|A little devil provides bad advice!|
1. Champagne for Caesar
(1950). It's a shame that Vincent Price didn't make more straight comedies because he's hilarious as a business tycoon in this underrated gem. He plays Burnbridge "Dirty" Waters, owner of the Milady Soap company ("the soap that sanctifies") and sponsor of a popular quiz show called "Masquerade for Money." When Burnbridge doesn't hire an overqualified genius (Ronald Colman), the latter gains revenge by winning big on the quiz show. My favorite scene is when Burnbridge contemplates killing Colman's character, getting advice from a little devil on one shoulder and an angel on the other (both played by Price, of course).
|Gene Tierney and Vincent Price.|
(1944). In another atypical role, Price is perfection as Shelby Carpenter, a worthless playboy that lives off older women but somehow manages to get engaged to Gene Tierney's title character (one of the true mysteries in the film!). He and Clifton Webb steal the movie...and get all the good lines, such as: "I can afford a blemish on my character, but not on my clothes."
3. The Baron of Arizona
(1950). I'm not sure why Samuel Fuller's fascinating fact-based tale of one of the greatest American scams isn't better known. It provides Price with a dandy role as a meticulous con artist who masterminds an incredible scheme to claim ownership of the Arizona territory (prior to it becoming a state). Like the best villains, Price's character has his good points (he truly loves his wife). In fact, I found myself rooting for him to succeed (despite knowing that he wouldn't).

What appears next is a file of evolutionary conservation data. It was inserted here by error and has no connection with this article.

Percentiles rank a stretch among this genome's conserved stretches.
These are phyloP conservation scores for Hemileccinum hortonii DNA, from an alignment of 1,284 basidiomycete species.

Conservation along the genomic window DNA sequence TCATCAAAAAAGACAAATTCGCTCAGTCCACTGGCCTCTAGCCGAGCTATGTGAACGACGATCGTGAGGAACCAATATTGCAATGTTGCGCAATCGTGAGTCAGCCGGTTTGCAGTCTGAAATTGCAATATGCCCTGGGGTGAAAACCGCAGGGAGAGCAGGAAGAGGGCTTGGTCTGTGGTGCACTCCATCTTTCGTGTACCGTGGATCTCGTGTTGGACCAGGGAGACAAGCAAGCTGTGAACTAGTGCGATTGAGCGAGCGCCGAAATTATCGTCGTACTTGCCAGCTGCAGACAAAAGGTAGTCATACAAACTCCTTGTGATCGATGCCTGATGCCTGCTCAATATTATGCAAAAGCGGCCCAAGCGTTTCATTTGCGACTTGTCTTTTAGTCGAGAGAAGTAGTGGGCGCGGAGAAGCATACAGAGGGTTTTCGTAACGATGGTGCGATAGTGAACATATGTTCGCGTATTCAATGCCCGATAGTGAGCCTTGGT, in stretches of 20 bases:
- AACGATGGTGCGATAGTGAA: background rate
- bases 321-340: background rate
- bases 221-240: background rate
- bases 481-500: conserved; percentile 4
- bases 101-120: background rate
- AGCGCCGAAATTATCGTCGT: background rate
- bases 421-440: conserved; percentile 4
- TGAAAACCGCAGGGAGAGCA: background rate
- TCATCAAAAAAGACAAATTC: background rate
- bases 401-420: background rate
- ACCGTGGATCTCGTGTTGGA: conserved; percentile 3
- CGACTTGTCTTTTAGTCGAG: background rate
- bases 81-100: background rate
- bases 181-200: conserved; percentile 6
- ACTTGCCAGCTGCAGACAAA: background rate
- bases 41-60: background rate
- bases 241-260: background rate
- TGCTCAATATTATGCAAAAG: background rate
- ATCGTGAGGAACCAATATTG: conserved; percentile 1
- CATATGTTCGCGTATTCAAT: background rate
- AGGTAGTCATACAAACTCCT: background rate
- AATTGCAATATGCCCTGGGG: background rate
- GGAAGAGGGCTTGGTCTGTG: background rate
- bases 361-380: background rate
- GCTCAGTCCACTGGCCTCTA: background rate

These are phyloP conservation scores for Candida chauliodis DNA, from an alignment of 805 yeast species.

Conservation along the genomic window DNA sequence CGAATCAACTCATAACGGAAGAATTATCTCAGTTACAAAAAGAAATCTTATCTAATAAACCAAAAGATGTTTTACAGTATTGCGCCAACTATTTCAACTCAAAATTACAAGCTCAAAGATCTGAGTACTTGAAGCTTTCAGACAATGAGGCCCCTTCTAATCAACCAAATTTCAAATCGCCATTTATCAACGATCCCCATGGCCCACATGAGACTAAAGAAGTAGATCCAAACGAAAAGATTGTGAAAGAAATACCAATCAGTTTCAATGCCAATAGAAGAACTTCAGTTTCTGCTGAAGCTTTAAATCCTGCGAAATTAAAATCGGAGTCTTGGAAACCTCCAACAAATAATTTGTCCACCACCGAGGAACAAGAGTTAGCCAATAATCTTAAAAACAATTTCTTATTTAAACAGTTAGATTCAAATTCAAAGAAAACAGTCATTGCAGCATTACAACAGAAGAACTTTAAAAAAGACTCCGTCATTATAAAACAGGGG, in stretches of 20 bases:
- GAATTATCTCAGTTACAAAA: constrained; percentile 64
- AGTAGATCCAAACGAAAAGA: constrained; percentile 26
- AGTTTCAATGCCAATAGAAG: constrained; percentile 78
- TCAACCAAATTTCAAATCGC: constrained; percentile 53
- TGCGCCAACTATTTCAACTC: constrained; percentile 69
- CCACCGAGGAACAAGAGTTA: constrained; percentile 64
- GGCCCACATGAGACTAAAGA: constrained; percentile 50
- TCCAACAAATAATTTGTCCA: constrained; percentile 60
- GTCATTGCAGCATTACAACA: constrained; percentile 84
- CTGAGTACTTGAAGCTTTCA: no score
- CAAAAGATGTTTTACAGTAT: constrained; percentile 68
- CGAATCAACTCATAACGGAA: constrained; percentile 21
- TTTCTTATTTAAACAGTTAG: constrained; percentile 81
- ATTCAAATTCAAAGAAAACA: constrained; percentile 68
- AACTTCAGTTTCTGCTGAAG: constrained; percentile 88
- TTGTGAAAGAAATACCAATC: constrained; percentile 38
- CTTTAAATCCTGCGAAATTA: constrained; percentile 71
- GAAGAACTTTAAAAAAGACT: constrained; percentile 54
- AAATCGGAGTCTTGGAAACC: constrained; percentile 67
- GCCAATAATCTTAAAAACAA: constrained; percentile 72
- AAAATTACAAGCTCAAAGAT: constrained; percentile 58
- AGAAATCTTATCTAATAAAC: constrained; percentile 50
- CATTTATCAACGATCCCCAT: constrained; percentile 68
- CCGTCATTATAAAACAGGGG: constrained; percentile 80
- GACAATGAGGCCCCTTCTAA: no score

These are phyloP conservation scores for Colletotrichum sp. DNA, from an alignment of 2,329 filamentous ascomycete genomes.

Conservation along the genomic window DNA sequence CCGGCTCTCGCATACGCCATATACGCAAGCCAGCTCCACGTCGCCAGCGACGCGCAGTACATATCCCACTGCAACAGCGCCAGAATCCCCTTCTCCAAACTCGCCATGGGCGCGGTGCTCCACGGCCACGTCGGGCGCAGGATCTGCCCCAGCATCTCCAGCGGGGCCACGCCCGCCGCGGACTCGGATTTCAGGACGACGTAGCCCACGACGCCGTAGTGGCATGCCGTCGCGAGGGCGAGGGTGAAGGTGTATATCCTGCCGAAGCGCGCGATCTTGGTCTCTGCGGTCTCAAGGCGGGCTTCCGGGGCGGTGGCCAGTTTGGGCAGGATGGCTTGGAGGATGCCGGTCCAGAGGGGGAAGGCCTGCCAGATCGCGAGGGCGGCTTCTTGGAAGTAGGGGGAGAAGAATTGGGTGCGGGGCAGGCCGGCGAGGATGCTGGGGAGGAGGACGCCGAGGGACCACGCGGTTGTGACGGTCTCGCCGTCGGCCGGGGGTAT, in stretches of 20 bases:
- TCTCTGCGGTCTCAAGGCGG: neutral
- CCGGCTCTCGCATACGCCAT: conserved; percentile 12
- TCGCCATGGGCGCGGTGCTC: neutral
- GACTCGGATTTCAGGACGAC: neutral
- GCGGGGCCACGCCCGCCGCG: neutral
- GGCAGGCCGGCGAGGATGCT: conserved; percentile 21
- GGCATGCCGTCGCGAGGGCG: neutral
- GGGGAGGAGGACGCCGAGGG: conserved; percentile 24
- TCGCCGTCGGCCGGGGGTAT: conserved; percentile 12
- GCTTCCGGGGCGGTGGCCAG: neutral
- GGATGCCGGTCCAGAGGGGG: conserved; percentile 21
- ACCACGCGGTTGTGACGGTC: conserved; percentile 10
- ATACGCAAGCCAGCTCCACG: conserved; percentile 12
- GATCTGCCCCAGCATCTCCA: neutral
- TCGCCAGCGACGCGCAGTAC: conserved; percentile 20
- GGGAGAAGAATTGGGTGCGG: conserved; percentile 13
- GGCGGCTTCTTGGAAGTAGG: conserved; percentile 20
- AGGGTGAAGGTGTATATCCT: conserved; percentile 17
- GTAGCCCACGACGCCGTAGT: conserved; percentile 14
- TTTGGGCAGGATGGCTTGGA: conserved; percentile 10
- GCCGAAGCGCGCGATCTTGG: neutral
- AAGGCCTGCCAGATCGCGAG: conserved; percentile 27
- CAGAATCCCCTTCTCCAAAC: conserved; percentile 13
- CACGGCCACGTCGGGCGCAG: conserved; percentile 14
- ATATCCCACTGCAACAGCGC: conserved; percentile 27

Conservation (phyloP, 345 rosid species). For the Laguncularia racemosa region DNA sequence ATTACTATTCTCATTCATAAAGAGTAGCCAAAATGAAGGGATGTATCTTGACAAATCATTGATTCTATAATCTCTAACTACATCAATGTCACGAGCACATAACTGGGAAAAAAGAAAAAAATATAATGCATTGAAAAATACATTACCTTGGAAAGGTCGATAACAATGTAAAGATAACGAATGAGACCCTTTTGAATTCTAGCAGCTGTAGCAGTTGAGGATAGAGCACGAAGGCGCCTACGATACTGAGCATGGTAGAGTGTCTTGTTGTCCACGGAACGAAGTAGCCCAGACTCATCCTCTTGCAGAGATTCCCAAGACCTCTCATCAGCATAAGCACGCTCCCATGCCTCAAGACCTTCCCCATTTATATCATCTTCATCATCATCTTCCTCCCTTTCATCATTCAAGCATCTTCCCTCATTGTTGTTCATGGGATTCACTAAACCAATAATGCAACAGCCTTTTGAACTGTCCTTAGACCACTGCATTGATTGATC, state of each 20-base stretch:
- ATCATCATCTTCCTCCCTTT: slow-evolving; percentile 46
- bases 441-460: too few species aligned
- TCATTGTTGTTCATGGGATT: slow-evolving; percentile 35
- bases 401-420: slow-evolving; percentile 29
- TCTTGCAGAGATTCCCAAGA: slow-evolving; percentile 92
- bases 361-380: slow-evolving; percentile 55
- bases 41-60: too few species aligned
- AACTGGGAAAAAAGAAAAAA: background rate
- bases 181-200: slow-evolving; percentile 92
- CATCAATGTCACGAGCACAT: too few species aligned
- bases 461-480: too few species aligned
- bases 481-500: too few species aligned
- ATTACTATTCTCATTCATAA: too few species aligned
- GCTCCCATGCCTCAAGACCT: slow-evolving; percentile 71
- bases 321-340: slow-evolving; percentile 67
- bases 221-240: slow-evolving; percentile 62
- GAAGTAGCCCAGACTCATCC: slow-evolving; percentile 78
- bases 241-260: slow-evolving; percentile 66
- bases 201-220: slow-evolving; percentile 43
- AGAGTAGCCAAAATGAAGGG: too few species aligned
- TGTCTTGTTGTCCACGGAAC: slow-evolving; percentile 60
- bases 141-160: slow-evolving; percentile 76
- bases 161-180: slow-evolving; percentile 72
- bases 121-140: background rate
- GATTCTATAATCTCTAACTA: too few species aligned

|Price as stage actor Edward Lionheart.|
4. Theatre of Blood
(1973). Several of Vincent Price's later performances skewed toward being hammy. In this black comedy, he plays a ham--a Shakespearean actor who attempts suicide after being skewered by the critics and ignored at the awards once too often. He survives, though, and with help from his daughter (Diana Rigg), he exacts revenge on those pompous theatre critics. Price is a delight, reenacting death scenes from Shakespeare with relish. It was one of Price's favorite films and, ironically, earned some of the best reviews of his career.
5. House of Usher
(1960). Price gave fine performances in several of Roger Corman's Edgar Allan Poe adaptations. In fact, one could plug Pit and the Pendulum (
or The Masque of the Red Death
(1964) into this slot and you'd find no argument from me. I opted for this one because Price is compelling as Roderick Usher and because it was the first of the Price-Poe-Corman collaborations.Honorable Mentions: The Last Man on Earth
(1964), in which Price plays the lone human survivor after a plague of vampirism.